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The Spark research paper has prescribed a new distributed programming model over classic Hadoop MapReduce, claiming the simplification and vast performance boost in many cases specially on Machine Learning. However, the material to uncover the internal mechanics on Resilient Distributed Datasets with Directed Acyclic Graph seems lacking in this paper.

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In spark all the jobs comprises of a series of operators and run on a set of data. And in a job all the operators are used to construct a DAG (Directed Acyclic Graph). The DAG is optimized by rearranging and combining operators where possible. For instance, let’s assume that you have to submit a Spark job which contains a map operation followed by a filter operation. Spark DAG optimizer would rearrange the order of these operators, as filtering would reduce the number of records to undergo map operation.

At high level, when any action is called on the RDD, Spark creates the DAG and submits it to the DAG scheduler.

  • The DAG scheduler divides operators into stages of tasks. A stage is comprised of tasks based on partitions of the input data. The DAG scheduler pipelines operators together. For e.g. Many map operators can be scheduled in a single stage. The final result of a DAG scheduler is a set of stages.

  • The Stages are passed on to the Task Scheduler.The task scheduler launches tasks via cluster manager (Spark Standalone/Yarn/Mesos). The task scheduler doesn't know about the dependencies of the stages.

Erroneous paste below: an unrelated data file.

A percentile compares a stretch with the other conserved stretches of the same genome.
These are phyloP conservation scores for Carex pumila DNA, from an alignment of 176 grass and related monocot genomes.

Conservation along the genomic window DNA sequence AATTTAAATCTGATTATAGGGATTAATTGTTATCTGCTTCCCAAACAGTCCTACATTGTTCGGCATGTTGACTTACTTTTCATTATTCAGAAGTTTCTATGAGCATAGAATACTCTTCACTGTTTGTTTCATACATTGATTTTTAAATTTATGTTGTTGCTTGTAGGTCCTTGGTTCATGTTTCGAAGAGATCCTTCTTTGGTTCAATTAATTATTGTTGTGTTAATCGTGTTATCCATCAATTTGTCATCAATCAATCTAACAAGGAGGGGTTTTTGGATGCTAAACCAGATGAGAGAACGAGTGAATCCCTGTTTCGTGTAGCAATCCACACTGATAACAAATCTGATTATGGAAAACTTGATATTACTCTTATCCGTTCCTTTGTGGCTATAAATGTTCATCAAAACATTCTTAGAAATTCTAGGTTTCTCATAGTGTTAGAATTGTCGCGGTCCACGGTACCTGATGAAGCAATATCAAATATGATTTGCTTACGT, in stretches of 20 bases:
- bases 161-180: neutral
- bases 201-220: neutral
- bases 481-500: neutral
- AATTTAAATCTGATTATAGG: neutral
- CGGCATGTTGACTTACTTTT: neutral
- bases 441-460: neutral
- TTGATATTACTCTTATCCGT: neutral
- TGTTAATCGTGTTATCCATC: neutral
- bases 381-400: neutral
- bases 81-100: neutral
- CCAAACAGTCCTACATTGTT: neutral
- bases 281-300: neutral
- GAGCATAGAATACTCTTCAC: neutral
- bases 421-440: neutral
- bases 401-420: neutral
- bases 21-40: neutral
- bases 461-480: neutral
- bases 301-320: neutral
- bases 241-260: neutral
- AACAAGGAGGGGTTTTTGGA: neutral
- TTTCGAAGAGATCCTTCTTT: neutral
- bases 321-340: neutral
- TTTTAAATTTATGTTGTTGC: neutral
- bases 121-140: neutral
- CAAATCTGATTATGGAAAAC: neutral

• The Worker executes the tasks on the Slave.

Let's take an example of counting how many log messages appear at each level of severity,

Following is the log file that starts with the severity level,

INFO I'm Info message

WARN I'm a Warn message

INFO I'm another Info message

and the following scala code extracts the same,

val input = sc.textFile("log.txt")

val splitedLines = input.map(line => line.split(" "))

                        .map(words => (words(0), 1))

                        .reduceByKey{(a,b) => a + b}

This sequence of commands implicitly defines a DAG of RDD objects (RDD lineage) that will be used later when an action is called. Each RDD maintains a pointer to one or more parents along with the metadata about what type of relationship it has with the parent. For example, when we call val b = a.map() on a RDD, the RDD b keeps a reference to its parent a, that's a lineage.

To display the lineage of an RDD, Spark provides a debug method toDebugString(). For example executing toDebugString() on the splitedLines RDD, will output the following:

(2) ShuffledRDD[6] at reduceByKey at <console>:25 []

    +-(2) MapPartitionsRDD[5] at map at <console>:24 []

    |  MapPartitionsRDD[4] at map at <console>:23 []

    |  log.txt MapPartitionsRDD[1] at textFile at <console>:21 []

    |  log.txt HadoopRDD[0] at textFile at <console>:21 []

The first line (from the bottom) shows the input RDD. We created this RDD by calling sc.textFile(). Below is the more diagrammatic view of the DAG graph created from the given RDD.


If you want to know more about Spark, then do check out this awesome video tutorial:

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